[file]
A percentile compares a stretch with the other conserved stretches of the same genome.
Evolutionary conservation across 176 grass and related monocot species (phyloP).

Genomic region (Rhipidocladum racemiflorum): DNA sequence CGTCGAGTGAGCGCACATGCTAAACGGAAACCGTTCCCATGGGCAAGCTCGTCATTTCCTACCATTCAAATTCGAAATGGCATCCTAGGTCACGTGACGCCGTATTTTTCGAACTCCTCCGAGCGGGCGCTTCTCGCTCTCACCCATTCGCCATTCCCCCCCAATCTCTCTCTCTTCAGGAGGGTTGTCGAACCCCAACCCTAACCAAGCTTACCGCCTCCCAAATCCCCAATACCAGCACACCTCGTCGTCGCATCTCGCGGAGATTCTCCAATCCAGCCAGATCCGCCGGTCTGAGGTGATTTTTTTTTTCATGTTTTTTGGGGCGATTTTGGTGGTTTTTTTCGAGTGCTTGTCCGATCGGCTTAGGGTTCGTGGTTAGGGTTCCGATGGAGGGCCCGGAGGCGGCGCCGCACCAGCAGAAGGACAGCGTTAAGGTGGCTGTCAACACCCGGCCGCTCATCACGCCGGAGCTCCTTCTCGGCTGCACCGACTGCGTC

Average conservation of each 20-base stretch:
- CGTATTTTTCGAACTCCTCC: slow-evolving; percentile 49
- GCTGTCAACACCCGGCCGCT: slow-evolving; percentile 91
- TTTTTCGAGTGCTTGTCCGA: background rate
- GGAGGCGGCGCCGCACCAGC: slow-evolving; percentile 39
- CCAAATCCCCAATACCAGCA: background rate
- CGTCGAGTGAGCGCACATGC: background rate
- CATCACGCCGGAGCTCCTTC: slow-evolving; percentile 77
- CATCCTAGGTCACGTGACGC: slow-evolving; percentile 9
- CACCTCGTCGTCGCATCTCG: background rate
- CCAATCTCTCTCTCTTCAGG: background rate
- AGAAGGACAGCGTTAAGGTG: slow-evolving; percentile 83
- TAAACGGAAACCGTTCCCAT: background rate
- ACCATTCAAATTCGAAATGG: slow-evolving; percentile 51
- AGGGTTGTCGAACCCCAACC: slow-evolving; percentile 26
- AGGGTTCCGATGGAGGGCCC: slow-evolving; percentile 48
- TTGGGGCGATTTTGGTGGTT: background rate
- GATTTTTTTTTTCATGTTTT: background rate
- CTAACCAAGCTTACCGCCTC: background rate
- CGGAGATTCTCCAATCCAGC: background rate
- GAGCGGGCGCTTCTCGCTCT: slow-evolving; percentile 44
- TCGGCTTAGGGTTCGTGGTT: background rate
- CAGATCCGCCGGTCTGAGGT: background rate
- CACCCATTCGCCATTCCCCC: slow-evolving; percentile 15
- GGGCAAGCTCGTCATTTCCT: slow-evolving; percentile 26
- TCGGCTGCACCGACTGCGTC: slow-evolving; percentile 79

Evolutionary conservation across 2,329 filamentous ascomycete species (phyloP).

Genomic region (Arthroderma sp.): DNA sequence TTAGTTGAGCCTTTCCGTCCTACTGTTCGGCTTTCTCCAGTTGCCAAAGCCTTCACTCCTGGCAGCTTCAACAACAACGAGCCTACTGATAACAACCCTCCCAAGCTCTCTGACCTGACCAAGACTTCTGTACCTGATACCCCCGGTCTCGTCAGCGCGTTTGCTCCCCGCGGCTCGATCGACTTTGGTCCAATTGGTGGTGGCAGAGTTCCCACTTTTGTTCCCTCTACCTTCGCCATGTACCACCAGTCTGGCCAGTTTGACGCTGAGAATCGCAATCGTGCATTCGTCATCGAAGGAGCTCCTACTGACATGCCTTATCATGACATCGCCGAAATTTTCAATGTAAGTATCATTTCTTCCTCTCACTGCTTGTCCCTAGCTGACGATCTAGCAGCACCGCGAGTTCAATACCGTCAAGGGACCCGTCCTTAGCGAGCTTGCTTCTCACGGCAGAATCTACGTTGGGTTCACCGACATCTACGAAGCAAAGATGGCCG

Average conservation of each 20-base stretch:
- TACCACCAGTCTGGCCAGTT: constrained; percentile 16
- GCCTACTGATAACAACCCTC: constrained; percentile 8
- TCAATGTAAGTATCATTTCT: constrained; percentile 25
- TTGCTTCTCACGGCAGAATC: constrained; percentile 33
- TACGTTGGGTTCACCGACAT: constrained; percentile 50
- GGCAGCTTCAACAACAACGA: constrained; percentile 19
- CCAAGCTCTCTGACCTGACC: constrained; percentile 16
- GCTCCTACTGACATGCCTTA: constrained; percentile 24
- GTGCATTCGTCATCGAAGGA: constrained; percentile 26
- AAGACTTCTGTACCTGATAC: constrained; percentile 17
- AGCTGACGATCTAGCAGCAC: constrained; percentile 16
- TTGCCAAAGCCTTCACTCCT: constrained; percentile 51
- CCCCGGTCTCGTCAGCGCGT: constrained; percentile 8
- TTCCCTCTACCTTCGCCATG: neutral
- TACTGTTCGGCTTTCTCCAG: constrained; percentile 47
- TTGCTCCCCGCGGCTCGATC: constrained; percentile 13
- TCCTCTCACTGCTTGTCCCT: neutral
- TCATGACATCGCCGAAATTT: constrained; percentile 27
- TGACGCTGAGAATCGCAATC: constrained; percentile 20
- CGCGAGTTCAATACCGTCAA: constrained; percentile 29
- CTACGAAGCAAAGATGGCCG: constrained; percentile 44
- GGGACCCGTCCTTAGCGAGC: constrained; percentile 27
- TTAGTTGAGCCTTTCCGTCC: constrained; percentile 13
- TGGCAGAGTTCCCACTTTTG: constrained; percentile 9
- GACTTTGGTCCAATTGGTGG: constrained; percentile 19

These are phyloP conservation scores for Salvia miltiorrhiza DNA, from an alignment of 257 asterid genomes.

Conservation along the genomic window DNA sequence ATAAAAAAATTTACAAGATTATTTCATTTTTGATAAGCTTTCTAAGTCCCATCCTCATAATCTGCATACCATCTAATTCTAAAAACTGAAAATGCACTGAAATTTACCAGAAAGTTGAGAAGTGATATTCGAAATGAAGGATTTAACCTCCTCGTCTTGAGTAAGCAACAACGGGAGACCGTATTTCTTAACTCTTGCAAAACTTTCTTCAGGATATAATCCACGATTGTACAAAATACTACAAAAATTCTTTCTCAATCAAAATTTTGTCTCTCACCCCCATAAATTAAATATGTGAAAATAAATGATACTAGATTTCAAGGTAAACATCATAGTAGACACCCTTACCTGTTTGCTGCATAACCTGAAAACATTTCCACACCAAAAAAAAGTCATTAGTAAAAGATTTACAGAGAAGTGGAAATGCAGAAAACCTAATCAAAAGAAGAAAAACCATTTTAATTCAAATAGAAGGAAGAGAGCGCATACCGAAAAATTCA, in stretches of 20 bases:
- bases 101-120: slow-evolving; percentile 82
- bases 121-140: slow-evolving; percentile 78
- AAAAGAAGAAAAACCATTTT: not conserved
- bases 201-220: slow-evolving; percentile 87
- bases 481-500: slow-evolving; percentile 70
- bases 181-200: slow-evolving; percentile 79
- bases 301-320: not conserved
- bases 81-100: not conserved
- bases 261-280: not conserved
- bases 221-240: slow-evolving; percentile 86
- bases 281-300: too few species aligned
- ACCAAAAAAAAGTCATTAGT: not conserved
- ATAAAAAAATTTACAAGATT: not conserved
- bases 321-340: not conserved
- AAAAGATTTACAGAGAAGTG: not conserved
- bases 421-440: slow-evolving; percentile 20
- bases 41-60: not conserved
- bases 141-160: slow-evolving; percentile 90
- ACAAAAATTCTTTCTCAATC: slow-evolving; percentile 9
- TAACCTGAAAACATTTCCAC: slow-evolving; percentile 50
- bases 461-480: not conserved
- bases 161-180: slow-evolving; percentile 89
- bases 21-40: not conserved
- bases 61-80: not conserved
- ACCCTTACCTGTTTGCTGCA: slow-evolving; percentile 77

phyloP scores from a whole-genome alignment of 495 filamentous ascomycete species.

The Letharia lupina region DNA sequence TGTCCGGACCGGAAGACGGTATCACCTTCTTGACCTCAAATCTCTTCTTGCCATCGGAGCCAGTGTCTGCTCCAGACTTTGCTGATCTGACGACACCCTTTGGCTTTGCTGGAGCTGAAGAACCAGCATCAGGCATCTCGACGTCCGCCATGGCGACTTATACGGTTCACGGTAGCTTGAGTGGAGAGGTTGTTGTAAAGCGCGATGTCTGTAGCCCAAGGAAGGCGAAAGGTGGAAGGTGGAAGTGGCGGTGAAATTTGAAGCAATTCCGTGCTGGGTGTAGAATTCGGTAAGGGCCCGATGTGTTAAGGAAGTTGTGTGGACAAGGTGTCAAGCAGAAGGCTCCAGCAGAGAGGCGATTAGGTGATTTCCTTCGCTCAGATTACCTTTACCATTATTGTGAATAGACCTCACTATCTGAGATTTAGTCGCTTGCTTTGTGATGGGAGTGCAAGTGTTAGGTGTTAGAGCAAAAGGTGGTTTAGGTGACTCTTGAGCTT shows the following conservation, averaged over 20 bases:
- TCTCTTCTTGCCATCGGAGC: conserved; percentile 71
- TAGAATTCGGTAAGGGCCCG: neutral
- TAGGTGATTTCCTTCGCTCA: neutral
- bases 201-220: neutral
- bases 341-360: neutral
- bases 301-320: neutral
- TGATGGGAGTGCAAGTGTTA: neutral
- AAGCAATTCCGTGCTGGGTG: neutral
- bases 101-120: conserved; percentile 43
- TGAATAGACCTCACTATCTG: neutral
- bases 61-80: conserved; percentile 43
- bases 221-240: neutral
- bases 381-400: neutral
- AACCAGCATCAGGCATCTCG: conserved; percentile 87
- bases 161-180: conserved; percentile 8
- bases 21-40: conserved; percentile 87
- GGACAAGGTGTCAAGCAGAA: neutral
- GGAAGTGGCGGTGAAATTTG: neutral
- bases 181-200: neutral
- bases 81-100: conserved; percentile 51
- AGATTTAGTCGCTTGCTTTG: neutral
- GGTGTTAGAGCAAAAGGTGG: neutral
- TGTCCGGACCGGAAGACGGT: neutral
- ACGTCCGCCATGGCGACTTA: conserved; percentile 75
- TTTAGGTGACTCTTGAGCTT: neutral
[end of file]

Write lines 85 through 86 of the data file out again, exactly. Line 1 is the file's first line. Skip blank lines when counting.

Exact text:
phyloP scores from a whole-genome alignment of 495 filamentous ascomycete species.

The Letharia lupina region DNA sequence TGTCCGGACCGGAAGACGGTATCACCTTCTTGACCTCAAATCTCTTCTTGCCATCGGAGCCAGTGTCTGCTCCAGACTTTGCTGATCTGACGACACCCTTTGGCTTTGCTGGAGCTGAAGAACCAGCATCAGGCATCTCGACGTCCGCCATGGCGACTTATACGGTTCACGGTAGCTTGAGTGGAGAGGTTGTTGTAAAGCGCGATGTCTGTAGCCCAAGGAAGGCGAAAGGTGGAAGGTGGAAGTGGCGGTGAAATTTGAAGCAATTCCGTGCTGGGTGTAGAATTCGGTAAGGGCCCGATGTGTTAAGGAAGTTGTGTGGACAAGGTGTCAAGCAGAAGGCTCCAGCAGAGAGGCGATTAGGTGATTTCCTTCGCTCAGATTACCTTTACCATTATTGTGAATAGACCTCACTATCTGAGATTTAGTCGCTTGCTTTGTGATGGGAGTGCAAGTGTTAGGTGTTAGAGCAAAAGGTGGTTTAGGTGACTCTTGAGCTT shows the following conservation, averaged over 20 bases: